DIRECTOR Q&A

Victoria Mills, filmmaker and psychoanalyst with 30 years experience.

A Discussion With Director Victoria Mills
Interview by Mila Djordjevic

Q: You are both a practicing psychoanalyst and documentary filmmaker. Can you talk a bit about how the two professions inform each other and how they differ?

A: What I find similar about documentary filmmaking and psychoanalysis is people sharing important experiences – experiences that are unique to them. I am curious about people and what motivates them, and this curiosity informs how I interview people in both. Every person on the street has a story to tell. And generally people want to be heard. If they have a good listener, they are more likely to talk openly. Both a documentary interview and a session with an analyst allow people to do this. The frame of analysis allows for memories and insights to emerge and be experienced emotionally. I totally immerse myself in a person’s experience within this specific environment. Documentary filmmaking does not take place in the controlled environment of an analyst’s office, but like analysis the subject has an opportunity to share their experiences and I am immersed in their individual story.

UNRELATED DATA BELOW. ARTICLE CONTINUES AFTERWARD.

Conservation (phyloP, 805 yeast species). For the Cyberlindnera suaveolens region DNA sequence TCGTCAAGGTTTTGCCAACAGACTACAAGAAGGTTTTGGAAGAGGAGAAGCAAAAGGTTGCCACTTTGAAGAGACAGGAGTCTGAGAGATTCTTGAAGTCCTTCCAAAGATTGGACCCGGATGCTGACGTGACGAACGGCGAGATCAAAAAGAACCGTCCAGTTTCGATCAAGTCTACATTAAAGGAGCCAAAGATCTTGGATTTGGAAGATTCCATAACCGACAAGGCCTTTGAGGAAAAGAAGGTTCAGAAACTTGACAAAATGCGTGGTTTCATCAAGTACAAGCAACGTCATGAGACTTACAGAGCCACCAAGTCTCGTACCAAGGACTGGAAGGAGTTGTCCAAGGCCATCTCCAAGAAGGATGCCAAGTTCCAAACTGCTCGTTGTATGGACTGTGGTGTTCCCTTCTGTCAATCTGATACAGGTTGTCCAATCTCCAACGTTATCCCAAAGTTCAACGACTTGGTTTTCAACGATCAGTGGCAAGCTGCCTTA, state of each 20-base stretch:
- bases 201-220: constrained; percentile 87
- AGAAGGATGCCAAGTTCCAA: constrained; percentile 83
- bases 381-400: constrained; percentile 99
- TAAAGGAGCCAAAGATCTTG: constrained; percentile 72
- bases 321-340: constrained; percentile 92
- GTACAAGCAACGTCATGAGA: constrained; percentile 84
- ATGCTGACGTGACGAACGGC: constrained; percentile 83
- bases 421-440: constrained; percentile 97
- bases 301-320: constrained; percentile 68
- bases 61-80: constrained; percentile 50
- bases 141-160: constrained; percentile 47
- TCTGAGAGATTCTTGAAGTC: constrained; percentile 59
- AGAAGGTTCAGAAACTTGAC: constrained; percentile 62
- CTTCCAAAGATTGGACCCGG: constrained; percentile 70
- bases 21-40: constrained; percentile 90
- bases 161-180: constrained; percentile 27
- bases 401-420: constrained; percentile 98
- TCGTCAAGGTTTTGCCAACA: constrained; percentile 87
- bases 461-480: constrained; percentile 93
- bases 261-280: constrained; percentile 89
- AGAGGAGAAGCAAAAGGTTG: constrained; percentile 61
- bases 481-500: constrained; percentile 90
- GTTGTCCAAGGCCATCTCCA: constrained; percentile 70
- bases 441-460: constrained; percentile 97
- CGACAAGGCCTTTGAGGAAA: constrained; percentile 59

For me, the major difference between making a documentary film and being an analyst is that while documentaries are about exposing a person’s story, analysis is committed to holding people’s secrets. This was a big conflict for me. Even though the people interviewed in Hidden Battles wanted to have their stories told in front of a camera. I felt as though I should keep their experiences confidential; something I struggled with most while editing the film.

Q: What were some of the challenges you faced in making the film?